Schooner69

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Schooner69 last won the day on February 27 2019

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About Schooner69

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  1. As a long time rotary wing flier, I can attest that helicopters are kept in the air by the same mechanism as fixed wing vehicles: money. All that aerodynamic stuff is window dressing! And remember this: helicopter pilots are shy, introverted souls who know that if something hasn't happened already; it's about to. John
  2. In concert with Rich Pulman and drawing on my own experience, I echo the assertion that when the engine decides to take a holiday shortly after breaking ground, the last thing on your mind is where the aircraft will fetch up. In my case, I had a front row seat as 500 gallons of JP4 turned into red flame and black cloud... Just like in the movies! (;>0)
  3. Kip: "Roger Ramjet"? I think he was on the same course as "Sydney Smoothhand"...
  4. The aileron deflection while in position is amazing!
  5. Rich: indeed it does. You keep taking parts from the boxes and turning them into pieces until you run out of parts. Then you start putting pieces together and turning them into components until you run out of pieces. And then you look at all the components and realize that it's time to get out of the garage and buy a hangar big enough to assemble the airplane! Great fun and a great learning experience... John
  6. The lack of wheel pants gives away that this was the first flight of the aircraft. Nine years a-building and now coming up on the fifth year anniversary of the first flight and over 500 hours total time. The attached is me and my brother coming out of Grand Forks BC after a pancake breakfast a few years ago... Also shows now fitted with wheel pants.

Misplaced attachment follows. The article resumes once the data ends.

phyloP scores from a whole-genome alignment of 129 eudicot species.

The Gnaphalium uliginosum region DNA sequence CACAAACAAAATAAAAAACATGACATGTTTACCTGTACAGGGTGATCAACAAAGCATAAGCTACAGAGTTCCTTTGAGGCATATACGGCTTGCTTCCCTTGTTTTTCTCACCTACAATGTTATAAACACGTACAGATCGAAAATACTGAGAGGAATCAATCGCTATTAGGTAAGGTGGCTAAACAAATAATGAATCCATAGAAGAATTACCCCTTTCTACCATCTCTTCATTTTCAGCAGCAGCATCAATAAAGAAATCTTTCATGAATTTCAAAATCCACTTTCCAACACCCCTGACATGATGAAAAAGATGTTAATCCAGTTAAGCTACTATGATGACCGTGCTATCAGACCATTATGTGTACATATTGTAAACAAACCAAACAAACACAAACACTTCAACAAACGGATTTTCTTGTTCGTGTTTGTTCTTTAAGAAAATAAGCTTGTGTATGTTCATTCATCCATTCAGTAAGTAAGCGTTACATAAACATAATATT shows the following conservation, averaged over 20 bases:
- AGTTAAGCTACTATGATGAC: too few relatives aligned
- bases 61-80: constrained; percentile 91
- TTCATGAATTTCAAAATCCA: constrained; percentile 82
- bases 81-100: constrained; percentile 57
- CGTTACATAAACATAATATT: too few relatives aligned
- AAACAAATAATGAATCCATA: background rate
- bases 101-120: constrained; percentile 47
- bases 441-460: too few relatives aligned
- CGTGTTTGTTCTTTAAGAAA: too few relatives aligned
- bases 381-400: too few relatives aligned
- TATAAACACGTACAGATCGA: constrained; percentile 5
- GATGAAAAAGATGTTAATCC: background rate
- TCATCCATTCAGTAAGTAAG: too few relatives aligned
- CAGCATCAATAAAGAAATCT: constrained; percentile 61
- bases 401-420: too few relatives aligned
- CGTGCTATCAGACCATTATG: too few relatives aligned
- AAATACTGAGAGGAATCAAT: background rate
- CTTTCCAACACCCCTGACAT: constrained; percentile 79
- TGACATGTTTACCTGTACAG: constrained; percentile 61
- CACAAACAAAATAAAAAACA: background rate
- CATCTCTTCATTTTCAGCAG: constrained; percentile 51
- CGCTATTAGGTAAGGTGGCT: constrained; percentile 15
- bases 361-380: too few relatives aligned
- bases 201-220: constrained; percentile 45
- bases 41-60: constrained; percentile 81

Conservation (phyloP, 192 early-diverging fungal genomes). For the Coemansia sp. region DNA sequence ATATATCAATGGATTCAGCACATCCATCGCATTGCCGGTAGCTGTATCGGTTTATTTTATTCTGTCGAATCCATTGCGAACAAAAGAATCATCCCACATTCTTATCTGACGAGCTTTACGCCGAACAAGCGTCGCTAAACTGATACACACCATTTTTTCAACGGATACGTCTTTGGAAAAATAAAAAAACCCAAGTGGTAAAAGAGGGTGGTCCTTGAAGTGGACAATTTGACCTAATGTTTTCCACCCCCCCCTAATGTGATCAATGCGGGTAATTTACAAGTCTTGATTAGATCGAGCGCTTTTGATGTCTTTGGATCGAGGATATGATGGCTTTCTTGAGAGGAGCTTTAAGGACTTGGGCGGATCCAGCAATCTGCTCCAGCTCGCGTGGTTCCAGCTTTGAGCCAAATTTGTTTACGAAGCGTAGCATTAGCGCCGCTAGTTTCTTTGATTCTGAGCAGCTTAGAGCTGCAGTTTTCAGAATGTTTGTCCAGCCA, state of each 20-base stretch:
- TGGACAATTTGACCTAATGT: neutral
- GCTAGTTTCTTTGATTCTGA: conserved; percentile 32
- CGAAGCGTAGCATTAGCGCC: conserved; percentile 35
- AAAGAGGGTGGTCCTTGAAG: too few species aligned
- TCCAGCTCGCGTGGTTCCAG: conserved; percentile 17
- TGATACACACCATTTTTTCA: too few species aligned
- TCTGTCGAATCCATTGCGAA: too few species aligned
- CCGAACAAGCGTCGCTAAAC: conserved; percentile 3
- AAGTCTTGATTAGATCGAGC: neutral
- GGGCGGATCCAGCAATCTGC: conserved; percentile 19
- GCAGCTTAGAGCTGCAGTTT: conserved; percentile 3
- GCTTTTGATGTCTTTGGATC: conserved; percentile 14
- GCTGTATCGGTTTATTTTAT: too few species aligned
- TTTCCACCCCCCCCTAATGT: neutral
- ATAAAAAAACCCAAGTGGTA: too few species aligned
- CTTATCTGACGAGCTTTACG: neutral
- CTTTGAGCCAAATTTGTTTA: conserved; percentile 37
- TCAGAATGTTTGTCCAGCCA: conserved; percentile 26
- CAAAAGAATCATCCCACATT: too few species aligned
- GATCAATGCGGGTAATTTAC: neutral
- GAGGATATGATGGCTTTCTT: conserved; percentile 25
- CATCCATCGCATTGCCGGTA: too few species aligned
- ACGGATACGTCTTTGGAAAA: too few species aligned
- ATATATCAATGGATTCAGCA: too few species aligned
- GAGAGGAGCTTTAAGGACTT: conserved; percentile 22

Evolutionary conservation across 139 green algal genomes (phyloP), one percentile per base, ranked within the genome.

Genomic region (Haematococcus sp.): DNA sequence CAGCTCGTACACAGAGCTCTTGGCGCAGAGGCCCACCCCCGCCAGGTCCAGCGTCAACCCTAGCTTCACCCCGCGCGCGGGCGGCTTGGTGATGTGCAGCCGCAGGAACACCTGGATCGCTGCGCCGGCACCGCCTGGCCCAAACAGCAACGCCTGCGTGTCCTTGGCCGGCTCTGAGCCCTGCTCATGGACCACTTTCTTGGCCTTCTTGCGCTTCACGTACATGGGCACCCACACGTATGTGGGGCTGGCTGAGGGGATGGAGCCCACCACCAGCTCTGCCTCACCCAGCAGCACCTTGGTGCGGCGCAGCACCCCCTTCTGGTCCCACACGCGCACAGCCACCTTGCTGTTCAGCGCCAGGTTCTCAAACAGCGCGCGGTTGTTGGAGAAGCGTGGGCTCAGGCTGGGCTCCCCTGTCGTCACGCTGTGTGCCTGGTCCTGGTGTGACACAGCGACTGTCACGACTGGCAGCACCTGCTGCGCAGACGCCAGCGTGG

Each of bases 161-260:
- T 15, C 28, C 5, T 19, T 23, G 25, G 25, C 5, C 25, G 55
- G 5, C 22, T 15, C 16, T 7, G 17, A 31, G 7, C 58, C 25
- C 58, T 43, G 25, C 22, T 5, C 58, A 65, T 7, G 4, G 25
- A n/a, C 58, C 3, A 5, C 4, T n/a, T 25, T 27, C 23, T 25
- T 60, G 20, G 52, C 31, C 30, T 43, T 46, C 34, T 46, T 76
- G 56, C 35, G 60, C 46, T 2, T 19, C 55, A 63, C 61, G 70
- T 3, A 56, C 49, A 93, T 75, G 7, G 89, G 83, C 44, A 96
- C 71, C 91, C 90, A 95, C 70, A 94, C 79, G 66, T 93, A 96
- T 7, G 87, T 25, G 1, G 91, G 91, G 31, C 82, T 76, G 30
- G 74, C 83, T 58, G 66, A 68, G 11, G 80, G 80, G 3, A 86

7. I still use a variant of the HCTFSO to this day...
  8. Boestar: When wandering around in restricted visibility and ceiling, "low and slow is the way to go". When you're working in visibilities of 1/2 mile or less, speed is not your friend. BTDT...
  9. The only criticism I have of the trip is that I would have been at a much reduced speed when encountering the rising ground. Until that point, the trip was proceeding IAW the FAR and company rules.
  10. “If you are a multi-engine private pilot and planning to trave,l you need to call the reservations number of the airline – tell them you are a qualified private pilot willing to take right seat duties - your ticket will be issued at no charge” And if you tell them that you stayed in a Holiday Inn Express the previous night, you get the left seat! No duff!
  11. There were two fire warning lights in the F-86: forward (for the engine compartment, I think) and the aft (for the tail section, methinks). Barring other indications of fire, I don't remember it being a real panic situation if they illuminated individually. I think there'd be time for some trouble shooting. Double illumination would be another kettle of fish... Luckily, I had enough corroborating info to seal the deal.
  12. Conehead: The decision to step over the side was more or less made for me: The initial explosion was accompanied by a complete loss of thrust, a transitory smell of smoke, and a call to "EJECT" from my Number 2. That is not something you want to hear from a wingman and I looked over my shoulder to check for smoke. (Nothing seen) However, when I looked back into the cockpit, I had both fire warning lights illuminated: that fact, coupled with the lack of thrust, the knowledge that I was going to have to start trading altitude for airspeed, and realization that I was still within the "guaranteed" parameters of the seat/chute combination cemented the decision. (A forced landing was out of the question due to the topography...)
  13. 6 March, 1962. Zweibrucken, Germany. First photo is of 710 in better days. Second is when I finished with it... 30-45 seconds airborne. About the same under canopy. Hard to believe it's coming up 57 years in a couple of weeks... (I am ignoring the jibes from those who flew airplanes with toilets and somebody with whom to talk...) ???
  14. I was in Sardinia on a semi-annual gun camp. One trip; 20000 feet, 66 % (133 bullets out of 200 in the flag). Apropos of nothing: ejected two weeks later to the day back at home base... (Leaving me with an uneven take-off/landing count) ?